In my last column, I wrote about a word — lentement — I use quite frequently that was inspired by a ride on public transit. The thing is, it’s only one of many.
The list, so far (you’ll recognize some of these):
Bus luh: A bus-based interaction between two people who are attracted to each other. The interactions vary widely, but participants are always: a) riding on or waiting for a bus; b) in love, lust, or very deep like; and, c) engaging in some sort of physical contact.
Bus mack: An attempted bus hook-up, in which one rider approaches another in a way that indicates romantic and/or sexual interest. On rare occasions, a bus mack can result in future instances of bus luh. (See above).
Bus foul: An action or behavior—on a bus or at a bus stop—that negatively impacts other riders. An example: taking up more than one seat when the bus is full. (See first two above.)
Bus chick/nerd bag: A reusable bag that experienced riders use to carry bus necessities. These necessities might include: bus pass, wallet, book, cell phone, laptop, bus schedules, umbrella, gloves, hand warmers, flashlight, glue stick, Swiss Army knife, compass, notebook, pens, pencils, hair implements, plastic bags, Chapstick, mascara, mp3 player, snacks, to-do list, city maps, lotion, antibacterial gel, digital camera. Bus chick bags take many forms but are most commonly backpacks.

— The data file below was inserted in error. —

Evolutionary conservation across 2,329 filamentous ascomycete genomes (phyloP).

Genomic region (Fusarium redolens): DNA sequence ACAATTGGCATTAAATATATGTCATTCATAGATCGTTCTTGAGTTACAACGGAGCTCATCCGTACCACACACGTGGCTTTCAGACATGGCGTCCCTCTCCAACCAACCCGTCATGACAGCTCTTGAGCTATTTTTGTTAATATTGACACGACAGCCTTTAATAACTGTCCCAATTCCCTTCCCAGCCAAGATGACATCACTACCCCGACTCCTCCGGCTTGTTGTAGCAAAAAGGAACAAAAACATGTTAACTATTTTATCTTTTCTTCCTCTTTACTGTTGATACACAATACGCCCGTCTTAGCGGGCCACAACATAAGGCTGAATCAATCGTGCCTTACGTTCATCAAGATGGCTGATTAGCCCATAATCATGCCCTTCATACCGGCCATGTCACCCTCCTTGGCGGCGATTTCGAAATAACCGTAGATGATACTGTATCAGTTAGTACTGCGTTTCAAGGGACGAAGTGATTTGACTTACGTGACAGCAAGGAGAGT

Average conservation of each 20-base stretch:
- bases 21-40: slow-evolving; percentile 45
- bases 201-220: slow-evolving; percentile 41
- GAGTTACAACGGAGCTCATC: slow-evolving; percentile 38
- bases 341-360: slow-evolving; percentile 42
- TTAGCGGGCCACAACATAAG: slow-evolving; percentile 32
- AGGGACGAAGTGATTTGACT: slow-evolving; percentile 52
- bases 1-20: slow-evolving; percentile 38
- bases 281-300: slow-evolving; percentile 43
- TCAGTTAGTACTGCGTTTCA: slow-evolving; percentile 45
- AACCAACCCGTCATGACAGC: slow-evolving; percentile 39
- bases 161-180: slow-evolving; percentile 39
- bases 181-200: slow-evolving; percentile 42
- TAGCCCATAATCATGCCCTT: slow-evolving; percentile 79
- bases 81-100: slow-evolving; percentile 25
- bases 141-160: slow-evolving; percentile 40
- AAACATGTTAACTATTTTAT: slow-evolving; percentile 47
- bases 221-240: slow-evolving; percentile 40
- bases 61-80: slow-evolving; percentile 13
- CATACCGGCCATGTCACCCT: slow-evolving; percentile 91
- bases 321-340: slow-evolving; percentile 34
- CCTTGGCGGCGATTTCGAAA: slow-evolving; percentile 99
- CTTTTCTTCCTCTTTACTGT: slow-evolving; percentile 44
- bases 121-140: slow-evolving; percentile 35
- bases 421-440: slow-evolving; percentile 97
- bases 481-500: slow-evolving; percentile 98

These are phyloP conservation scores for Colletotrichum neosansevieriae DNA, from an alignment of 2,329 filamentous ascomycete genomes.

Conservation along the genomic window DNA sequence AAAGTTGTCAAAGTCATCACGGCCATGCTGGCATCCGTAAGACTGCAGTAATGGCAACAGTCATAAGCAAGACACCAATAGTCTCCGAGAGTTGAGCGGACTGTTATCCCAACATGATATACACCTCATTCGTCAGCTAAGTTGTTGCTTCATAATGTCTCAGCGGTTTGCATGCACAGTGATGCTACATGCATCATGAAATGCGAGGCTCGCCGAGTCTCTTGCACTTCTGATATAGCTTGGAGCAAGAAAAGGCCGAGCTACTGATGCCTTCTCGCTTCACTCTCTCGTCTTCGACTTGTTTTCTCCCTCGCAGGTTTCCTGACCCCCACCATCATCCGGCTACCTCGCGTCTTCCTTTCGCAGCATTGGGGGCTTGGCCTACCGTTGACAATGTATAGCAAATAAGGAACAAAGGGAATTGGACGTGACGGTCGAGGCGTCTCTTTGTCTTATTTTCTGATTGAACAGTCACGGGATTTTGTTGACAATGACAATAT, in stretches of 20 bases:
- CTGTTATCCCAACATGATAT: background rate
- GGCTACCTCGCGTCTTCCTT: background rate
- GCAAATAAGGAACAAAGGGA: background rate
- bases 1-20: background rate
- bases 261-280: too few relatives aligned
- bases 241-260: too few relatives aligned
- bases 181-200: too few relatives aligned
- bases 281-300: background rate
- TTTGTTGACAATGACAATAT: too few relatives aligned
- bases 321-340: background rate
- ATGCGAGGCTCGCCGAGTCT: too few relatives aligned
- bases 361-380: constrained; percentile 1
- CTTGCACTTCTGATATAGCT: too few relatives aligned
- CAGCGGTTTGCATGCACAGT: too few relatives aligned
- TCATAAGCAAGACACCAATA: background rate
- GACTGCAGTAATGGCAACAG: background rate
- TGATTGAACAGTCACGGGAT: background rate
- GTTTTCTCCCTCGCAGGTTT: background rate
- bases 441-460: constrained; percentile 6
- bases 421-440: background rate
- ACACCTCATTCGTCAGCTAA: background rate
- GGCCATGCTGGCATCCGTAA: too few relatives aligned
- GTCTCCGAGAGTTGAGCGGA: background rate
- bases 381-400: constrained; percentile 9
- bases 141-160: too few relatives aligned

Pack jam: An unfortunate incident that involves a strap or buckle of a rider’s bus chick/nerd bag (see above) becoming entangled with (or trapped beneath) some part of the bus or another rider at the moment the rider is preparing to disembark. This usually results in frantic shouts for the driver to “Wait!” and is often followed by extreme embarrassment.
Lentement: Any act or state of being that is—either literally or figuratively—slow or uncool. This term was described in detail in my last column [Feb, 28] and, unlike the other terms on this list, can be applied beyond the world of public transportation.
Here are a few that were submitted by readers:
“Corks: The people who prefer to stand in the aisle when there are seats open, thus giving other riders the impression that there are no extra seats.”
“Octopus: A rider who needs one seat for herself and one for her bag.”
“Pneumatic Motus Reversal: This is when the Driver slams on the air brakes when you are walking down the aisle, toward the back of the bus,” causing you to change directions abruptly.
Got any transit-inspired language of your own? Send it my way.
By Carla Saulter
Got something to say about public transportation in Seattle? E-mail Bus Chick at email@example.com or visit blog.seattlepi.nwsource.com/buschick.
For copy of actual issue, go to https://www.realchangenews.org/2007/03/14/mar-14-2007-entire-issue